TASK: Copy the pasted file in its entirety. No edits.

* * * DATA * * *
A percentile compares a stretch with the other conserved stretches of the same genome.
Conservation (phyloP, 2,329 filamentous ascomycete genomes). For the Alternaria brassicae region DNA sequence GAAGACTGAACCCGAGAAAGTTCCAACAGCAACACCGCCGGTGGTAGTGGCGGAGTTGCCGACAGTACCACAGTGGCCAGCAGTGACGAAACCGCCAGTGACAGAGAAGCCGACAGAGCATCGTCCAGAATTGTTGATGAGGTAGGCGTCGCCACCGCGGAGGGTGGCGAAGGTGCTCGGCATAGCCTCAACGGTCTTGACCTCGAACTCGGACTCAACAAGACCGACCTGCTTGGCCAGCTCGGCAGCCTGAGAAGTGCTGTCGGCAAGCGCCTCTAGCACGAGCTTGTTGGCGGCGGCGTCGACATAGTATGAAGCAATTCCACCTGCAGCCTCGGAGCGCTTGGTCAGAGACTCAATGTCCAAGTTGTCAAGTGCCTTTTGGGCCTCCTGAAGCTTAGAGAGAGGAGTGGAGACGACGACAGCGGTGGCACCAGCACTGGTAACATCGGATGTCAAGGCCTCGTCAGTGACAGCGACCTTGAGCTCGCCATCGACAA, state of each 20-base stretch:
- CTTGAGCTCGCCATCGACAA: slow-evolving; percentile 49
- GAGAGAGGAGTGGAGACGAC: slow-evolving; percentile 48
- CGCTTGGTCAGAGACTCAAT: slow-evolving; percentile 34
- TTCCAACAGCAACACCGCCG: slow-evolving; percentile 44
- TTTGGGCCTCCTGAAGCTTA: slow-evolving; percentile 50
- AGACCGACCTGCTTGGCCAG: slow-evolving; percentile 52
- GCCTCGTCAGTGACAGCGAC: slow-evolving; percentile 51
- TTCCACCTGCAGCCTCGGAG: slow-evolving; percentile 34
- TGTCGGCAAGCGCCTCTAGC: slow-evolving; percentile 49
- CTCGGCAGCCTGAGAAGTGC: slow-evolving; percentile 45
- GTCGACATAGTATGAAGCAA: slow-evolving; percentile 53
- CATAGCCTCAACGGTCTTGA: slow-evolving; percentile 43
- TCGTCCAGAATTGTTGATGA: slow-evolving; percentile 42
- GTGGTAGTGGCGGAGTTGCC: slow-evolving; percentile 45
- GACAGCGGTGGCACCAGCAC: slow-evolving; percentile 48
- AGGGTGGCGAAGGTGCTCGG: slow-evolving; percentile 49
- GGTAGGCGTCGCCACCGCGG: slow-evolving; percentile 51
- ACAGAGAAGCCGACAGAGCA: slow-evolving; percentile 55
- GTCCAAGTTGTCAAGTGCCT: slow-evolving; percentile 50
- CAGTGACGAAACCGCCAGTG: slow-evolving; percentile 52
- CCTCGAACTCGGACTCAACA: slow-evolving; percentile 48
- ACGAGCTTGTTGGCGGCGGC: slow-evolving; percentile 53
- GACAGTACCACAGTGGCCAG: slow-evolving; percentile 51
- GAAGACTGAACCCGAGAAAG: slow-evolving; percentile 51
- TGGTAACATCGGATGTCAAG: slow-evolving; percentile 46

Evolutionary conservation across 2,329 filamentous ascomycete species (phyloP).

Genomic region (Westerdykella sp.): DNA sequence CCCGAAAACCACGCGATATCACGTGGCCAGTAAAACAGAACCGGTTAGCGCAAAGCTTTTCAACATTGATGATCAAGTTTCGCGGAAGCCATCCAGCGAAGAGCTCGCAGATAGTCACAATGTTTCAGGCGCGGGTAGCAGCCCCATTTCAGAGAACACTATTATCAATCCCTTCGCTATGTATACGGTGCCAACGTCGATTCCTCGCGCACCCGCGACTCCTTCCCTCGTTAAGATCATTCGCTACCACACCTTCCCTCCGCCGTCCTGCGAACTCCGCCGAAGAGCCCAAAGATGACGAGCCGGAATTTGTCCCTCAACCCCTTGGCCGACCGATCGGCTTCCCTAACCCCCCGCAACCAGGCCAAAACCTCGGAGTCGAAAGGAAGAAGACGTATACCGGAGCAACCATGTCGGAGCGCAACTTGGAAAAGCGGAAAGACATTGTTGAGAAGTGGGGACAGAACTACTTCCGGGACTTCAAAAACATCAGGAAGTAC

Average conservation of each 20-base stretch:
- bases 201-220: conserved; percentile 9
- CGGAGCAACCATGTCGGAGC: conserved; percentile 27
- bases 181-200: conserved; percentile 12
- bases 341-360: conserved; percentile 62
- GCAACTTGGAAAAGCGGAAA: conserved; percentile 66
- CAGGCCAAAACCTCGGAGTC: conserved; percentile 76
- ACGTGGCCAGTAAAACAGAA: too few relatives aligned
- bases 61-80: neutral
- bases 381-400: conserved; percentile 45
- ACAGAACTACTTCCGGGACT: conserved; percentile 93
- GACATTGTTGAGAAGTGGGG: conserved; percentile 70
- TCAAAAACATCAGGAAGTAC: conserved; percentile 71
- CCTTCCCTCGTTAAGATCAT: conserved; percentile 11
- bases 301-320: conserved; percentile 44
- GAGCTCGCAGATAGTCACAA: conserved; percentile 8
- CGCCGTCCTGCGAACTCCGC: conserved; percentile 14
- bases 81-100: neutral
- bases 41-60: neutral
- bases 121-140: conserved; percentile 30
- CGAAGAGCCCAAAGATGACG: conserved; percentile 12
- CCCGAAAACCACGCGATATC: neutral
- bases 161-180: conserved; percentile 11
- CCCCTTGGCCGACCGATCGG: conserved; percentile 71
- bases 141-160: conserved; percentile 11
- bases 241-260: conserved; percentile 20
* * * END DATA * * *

A percentile compares a stretch with the other conserved stretches of the same genome.
Conservation (phyloP, 2,329 filamentous ascomycete genomes). For the Alternaria brassicae region DNA sequence GAAGACTGAACCCGAGAAAGTTCCAACAGCAACACCGCCGGTGGTAGTGGCGGAGTTGCCGACAGTACCACAGTGGCCAGCAGTGACGAAACCGCCAGTGACAGAGAAGCCGACAGAGCATCGTCCAGAATTGTTGATGAGGTAGGCGTCGCCACCGCGGAGGGTGGCGAAGGTGCTCGGCATAGCCTCAACGGTCTTGACCTCGAACTCGGACTCAACAAGACCGACCTGCTTGGCCAGCTCGGCAGCCTGAGAAGTGCTGTCGGCAAGCGCCTCTAGCACGAGCTTGTTGGCGGCGGCGTCGACATAGTATGAAGCAATTCCACCTGCAGCCTCGGAGCGCTTGGTCAGAGACTCAATGTCCAAGTTGTCAAGTGCCTTTTGGGCCTCCTGAAGCTTAGAGAGAGGAGTGGAGACGACGACAGCGGTGGCACCAGCACTGGTAACATCGGATGTCAAGGCCTCGTCAGTGACAGCGACCTTGAGCTCGCCATCGACAA, state of each 20-base stretch:
- CTTGAGCTCGCCATCGACAA: slow-evolving; percentile 49
- GAGAGAGGAGTGGAGACGAC: slow-evolving; percentile 48
- CGCTTGGTCAGAGACTCAAT: slow-evolving; percentile 34
- TTCCAACAGCAACACCGCCG: slow-evolving; percentile 44
- TTTGGGCCTCCTGAAGCTTA: slow-evolving; percentile 50
- AGACCGACCTGCTTGGCCAG: slow-evolving; percentile 52
- GCCTCGTCAGTGACAGCGAC: slow-evolving; percentile 51
- TTCCACCTGCAGCCTCGGAG: slow-evolving; percentile 34
- TGTCGGCAAGCGCCTCTAGC: slow-evolving; percentile 49
- CTCGGCAGCCTGAGAAGTGC: slow-evolving; percentile 45
- GTCGACATAGTATGAAGCAA: slow-evolving; percentile 53
- CATAGCCTCAACGGTCTTGA: slow-evolving; percentile 43
- TCGTCCAGAATTGTTGATGA: slow-evolving; percentile 42
- GTGGTAGTGGCGGAGTTGCC: slow-evolving; percentile 45
- GACAGCGGTGGCACCAGCAC: slow-evolving; percentile 48
- AGGGTGGCGAAGGTGCTCGG: slow-evolving; percentile 49
- GGTAGGCGTCGCCACCGCGG: slow-evolving; percentile 51
- ACAGAGAAGCCGACAGAGCA: slow-evolving; percentile 55
- GTCCAAGTTGTCAAGTGCCT: slow-evolving; percentile 50
- CAGTGACGAAACCGCCAGTG: slow-evolving; percentile 52
- CCTCGAACTCGGACTCAACA: slow-evolving; percentile 48
- ACGAGCTTGTTGGCGGCGGC: slow-evolving; percentile 53
- GACAGTACCACAGTGGCCAG: slow-evolving; percentile 51
- GAAGACTGAACCCGAGAAAG: slow-evolving; percentile 51
- TGGTAACATCGGATGTCAAG: slow-evolving; percentile 46

Evolutionary conservation across 2,329 filamentous ascomycete species (phyloP).

Genomic region (Westerdykella sp.): DNA sequence CCCGAAAACCACGCGATATCACGTGGCCAGTAAAACAGAACCGGTTAGCGCAAAGCTTTTCAACATTGATGATCAAGTTTCGCGGAAGCCATCCAGCGAAGAGCTCGCAGATAGTCACAATGTTTCAGGCGCGGGTAGCAGCCCCATTTCAGAGAACACTATTATCAATCCCTTCGCTATGTATACGGTGCCAACGTCGATTCCTCGCGCACCCGCGACTCCTTCCCTCGTTAAGATCATTCGCTACCACACCTTCCCTCCGCCGTCCTGCGAACTCCGCCGAAGAGCCCAAAGATGACGAGCCGGAATTTGTCCCTCAACCCCTTGGCCGACCGATCGGCTTCCCTAACCCCCCGCAACCAGGCCAAAACCTCGGAGTCGAAAGGAAGAAGACGTATACCGGAGCAACCATGTCGGAGCGCAACTTGGAAAAGCGGAAAGACATTGTTGAGAAGTGGGGACAGAACTACTTCCGGGACTTCAAAAACATCAGGAAGTAC

Average conservation of each 20-base stretch:
- bases 201-220: conserved; percentile 9
- CGGAGCAACCATGTCGGAGC: conserved; percentile 27
- bases 181-200: conserved; percentile 12
- bases 341-360: conserved; percentile 62
- GCAACTTGGAAAAGCGGAAA: conserved; percentile 66
- CAGGCCAAAACCTCGGAGTC: conserved; percentile 76
- ACGTGGCCAGTAAAACAGAA: too few relatives aligned
- bases 61-80: neutral
- bases 381-400: conserved; percentile 45
- ACAGAACTACTTCCGGGACT: conserved; percentile 93
- GACATTGTTGAGAAGTGGGG: conserved; percentile 70
- TCAAAAACATCAGGAAGTAC: conserved; percentile 71
- CCTTCCCTCGTTAAGATCAT: conserved; percentile 11
- bases 301-320: conserved; percentile 44
- GAGCTCGCAGATAGTCACAA: conserved; percentile 8
- CGCCGTCCTGCGAACTCCGC: conserved; percentile 14
- bases 81-100: neutral
- bases 41-60: neutral
- bases 121-140: conserved; percentile 30
- CGAAGAGCCCAAAGATGACG: conserved; percentile 12
- CCCGAAAACCACGCGATATC: neutral
- bases 161-180: conserved; percentile 11
- CCCCTTGGCCGACCGATCGG: conserved; percentile 71
- bases 141-160: conserved; percentile 11
- bases 241-260: conserved; percentile 20